“There were 28 of us, symbolising the number of Northern Ireland women who travel to other parts of the UK every week for an abortion. Amnesty International organised it and there was a great turnout of MPs, media and, most importantly, women who’ve been affected themselves and are prepared to tell their stories in order to help others. I can’t imagine how dif cult it must be for them.”
We’ll return to Karen Bradley later, but let us now focus our attention on Season 2 of Derry Girls, which four episodes in is proving to be just as gigglesome as its predecessor. Bagging herself some of the best lines – and out ts – has been Sister Michael.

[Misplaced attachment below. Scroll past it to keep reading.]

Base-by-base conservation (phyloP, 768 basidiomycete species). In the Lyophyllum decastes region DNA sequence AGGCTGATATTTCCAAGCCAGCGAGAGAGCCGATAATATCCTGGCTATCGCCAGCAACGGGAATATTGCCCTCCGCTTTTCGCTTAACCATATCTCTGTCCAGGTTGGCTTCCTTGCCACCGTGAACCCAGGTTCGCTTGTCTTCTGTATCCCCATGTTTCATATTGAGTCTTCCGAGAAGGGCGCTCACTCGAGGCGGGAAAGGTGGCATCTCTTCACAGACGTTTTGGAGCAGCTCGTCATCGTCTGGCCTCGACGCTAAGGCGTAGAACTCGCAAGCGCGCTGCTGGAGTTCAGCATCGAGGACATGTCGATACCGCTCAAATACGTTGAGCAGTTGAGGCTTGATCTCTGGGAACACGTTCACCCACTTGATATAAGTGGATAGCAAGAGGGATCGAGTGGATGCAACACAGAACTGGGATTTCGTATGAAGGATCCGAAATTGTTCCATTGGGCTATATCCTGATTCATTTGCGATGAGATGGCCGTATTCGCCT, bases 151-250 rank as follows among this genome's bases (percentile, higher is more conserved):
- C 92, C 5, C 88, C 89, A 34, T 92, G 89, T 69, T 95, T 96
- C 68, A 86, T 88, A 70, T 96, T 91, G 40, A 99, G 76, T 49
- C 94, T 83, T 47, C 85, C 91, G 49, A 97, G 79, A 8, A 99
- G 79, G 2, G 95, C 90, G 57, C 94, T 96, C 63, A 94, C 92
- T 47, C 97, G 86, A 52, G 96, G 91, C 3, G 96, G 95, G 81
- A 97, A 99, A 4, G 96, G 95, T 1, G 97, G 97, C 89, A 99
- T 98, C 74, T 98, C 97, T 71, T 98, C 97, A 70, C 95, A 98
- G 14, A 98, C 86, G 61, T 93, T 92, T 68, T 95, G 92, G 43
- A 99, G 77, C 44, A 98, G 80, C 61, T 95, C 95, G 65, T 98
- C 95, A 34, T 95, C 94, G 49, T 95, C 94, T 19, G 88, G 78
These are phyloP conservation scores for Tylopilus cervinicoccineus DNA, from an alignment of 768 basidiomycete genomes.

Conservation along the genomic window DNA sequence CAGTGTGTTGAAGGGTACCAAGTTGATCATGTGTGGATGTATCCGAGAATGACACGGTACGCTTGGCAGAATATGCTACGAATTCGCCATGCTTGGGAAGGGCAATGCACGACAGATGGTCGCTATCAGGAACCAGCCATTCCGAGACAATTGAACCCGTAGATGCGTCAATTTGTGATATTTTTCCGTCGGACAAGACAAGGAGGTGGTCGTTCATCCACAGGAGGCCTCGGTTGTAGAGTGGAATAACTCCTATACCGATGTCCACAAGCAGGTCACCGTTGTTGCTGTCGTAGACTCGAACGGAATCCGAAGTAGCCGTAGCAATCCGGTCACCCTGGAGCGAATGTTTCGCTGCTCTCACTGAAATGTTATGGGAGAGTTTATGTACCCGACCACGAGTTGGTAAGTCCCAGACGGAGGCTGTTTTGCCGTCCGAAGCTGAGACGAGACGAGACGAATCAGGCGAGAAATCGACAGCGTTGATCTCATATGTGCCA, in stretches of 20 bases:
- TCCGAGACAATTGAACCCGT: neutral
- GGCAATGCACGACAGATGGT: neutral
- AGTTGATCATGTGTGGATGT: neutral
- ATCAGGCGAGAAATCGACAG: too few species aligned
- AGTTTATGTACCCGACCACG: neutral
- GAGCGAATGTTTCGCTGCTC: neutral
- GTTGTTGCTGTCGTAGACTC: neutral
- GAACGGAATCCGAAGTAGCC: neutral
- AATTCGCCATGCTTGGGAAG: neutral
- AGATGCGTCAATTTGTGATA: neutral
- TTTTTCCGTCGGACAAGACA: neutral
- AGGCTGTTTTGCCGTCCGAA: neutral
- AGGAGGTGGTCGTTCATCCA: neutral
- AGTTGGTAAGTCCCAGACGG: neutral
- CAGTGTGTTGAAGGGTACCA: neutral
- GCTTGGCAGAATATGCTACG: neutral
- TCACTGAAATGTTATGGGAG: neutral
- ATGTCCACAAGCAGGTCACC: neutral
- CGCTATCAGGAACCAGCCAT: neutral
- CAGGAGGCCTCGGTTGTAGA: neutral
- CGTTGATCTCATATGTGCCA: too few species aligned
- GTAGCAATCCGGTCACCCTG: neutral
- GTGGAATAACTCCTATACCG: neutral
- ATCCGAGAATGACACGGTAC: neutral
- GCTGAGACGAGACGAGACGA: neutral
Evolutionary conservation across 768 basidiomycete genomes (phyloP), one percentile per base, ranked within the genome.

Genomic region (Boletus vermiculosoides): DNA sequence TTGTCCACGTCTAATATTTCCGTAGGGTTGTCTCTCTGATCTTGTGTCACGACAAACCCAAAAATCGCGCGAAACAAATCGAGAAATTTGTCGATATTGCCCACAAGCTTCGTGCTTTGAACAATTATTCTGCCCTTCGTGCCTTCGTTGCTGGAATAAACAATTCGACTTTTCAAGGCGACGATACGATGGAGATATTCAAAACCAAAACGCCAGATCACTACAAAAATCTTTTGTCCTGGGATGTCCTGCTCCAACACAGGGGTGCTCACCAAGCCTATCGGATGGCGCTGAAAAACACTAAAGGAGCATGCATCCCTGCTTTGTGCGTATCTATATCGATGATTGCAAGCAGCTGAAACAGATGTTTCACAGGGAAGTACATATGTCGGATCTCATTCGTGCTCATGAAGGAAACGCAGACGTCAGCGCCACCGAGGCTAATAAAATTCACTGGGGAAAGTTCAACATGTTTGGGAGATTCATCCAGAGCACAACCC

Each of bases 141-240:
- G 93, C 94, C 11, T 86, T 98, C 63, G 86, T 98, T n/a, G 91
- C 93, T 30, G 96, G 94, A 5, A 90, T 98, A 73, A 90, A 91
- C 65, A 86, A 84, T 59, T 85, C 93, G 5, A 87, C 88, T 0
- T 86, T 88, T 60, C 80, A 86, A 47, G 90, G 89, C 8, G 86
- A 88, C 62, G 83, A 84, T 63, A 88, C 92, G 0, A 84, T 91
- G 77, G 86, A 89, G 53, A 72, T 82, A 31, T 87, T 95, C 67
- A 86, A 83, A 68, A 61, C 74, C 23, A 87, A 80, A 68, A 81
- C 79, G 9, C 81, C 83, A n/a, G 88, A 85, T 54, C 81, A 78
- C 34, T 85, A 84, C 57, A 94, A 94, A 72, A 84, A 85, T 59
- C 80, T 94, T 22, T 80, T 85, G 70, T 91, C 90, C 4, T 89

“Oh, she’s wonderful,” Siobhán says of her eye-rolling character. “What I love about Sister Michael is that she has a life outside of being a nun. She has an awareness of the whole world. She’s not closeted away and she’s not ignorant. You could argue that she’s the only one
“I’ve never had an encounter with a nun. Knowingly. They may have been in disguise”
that has a proper handle on things. She observes the world with a clinical eye rather than getting too wrapped up in things. She’s the sort of woman I’d really like to go for a pint with.”
Asked whether she drew inspiration from a real life nun for Sister Michael, Siobhán shakes her head and says,
“No, I was never taught by a nun. I’ve never had an encounter with a nun. Knowingly. They may have been in disguise. She’s drawn from Lisa McGee’s wonderful writing. Possibly, I share a similar short fuse or a lack of patience. But apart from that, I’m not as well dressed or as fantastic as the woman, unfortunately.”